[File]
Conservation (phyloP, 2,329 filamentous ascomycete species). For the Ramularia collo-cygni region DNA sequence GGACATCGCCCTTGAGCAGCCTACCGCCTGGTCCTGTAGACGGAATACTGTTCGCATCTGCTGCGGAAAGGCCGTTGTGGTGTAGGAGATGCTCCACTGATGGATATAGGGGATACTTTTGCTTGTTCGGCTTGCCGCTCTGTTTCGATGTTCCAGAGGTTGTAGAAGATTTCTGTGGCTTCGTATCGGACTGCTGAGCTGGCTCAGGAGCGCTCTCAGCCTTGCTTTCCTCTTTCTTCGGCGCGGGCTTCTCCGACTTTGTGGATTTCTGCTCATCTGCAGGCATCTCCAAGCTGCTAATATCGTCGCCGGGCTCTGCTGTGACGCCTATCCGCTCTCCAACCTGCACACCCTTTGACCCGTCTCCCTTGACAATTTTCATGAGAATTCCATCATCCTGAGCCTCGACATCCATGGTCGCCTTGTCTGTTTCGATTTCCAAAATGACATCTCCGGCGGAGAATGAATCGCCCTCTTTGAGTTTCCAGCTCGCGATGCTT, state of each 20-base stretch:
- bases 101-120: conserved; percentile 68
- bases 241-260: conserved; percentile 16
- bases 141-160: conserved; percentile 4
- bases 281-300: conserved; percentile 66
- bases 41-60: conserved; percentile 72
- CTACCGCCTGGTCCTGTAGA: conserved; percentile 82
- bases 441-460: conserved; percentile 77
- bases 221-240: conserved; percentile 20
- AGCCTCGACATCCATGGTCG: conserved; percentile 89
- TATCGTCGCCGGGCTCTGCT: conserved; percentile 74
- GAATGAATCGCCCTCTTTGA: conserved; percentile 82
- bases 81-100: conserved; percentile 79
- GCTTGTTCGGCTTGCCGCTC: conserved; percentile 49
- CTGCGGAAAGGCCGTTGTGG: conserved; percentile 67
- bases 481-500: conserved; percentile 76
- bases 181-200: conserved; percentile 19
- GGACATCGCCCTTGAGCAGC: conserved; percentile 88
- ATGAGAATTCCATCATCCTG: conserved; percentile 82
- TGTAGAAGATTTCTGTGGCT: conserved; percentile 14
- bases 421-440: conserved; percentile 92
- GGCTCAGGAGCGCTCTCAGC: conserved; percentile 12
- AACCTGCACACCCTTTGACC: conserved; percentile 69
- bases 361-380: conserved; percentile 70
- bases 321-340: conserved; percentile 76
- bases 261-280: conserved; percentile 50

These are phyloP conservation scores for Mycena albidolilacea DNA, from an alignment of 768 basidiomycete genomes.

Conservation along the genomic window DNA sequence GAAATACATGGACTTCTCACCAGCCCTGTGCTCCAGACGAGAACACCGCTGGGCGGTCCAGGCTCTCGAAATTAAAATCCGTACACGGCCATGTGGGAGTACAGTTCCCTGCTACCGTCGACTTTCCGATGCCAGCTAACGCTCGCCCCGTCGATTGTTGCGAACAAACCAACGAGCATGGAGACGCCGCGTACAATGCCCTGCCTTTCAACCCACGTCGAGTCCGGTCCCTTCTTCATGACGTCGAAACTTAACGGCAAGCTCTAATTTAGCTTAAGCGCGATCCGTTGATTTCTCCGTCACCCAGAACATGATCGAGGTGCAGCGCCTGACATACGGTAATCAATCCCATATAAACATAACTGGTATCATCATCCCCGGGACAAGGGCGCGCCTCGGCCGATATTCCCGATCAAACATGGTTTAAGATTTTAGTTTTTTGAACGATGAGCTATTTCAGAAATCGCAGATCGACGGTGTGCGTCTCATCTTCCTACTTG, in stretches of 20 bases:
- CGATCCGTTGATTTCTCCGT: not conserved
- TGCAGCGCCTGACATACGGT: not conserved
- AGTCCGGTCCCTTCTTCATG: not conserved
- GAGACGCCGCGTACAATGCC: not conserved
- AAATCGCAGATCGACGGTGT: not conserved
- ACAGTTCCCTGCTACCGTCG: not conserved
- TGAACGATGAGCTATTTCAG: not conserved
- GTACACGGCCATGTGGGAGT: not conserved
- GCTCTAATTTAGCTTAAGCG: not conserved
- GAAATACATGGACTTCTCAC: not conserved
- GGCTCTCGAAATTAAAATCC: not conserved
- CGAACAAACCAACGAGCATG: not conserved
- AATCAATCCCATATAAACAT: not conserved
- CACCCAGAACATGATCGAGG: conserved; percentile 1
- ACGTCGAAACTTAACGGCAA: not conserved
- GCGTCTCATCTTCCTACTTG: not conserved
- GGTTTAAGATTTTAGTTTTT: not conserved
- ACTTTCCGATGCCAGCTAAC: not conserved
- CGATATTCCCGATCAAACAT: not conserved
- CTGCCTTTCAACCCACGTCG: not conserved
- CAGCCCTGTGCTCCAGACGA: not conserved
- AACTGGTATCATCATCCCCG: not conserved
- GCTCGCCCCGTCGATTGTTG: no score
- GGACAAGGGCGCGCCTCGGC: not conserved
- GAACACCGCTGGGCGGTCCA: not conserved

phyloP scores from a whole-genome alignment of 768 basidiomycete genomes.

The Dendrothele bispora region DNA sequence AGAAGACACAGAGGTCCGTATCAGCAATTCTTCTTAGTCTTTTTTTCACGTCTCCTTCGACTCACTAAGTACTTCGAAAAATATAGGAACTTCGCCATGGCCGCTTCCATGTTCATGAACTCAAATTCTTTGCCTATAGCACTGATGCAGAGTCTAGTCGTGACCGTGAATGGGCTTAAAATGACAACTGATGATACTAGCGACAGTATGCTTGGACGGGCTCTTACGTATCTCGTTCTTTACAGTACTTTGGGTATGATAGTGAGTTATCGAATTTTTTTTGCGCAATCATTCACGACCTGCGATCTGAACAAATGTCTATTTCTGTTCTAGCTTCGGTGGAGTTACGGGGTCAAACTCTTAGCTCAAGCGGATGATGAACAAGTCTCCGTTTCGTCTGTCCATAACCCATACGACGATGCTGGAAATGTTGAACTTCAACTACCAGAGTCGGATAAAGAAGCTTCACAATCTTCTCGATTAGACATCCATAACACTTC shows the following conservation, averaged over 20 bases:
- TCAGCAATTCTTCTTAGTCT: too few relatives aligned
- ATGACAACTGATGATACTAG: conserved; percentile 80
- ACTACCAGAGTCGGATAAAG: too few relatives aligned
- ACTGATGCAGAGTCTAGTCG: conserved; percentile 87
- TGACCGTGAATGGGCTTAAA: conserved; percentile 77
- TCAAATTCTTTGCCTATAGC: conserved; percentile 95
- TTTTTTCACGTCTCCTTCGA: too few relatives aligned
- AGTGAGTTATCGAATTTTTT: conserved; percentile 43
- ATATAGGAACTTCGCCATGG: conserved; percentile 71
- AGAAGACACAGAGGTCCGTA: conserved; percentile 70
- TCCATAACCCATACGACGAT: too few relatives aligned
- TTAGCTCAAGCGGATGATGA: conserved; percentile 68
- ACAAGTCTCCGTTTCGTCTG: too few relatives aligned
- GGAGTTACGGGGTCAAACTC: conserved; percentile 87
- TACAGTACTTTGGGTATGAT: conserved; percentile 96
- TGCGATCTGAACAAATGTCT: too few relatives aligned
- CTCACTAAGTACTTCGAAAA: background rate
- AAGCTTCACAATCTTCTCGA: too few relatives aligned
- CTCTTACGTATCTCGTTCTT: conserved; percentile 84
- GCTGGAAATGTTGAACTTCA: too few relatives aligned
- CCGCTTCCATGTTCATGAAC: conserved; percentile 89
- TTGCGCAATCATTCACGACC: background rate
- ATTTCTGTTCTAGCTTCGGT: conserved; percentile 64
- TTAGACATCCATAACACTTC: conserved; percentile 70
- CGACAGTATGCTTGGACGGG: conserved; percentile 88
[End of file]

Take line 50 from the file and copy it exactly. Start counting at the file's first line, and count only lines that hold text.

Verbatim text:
- AACTGGTATCATCATCCCCG: not conserved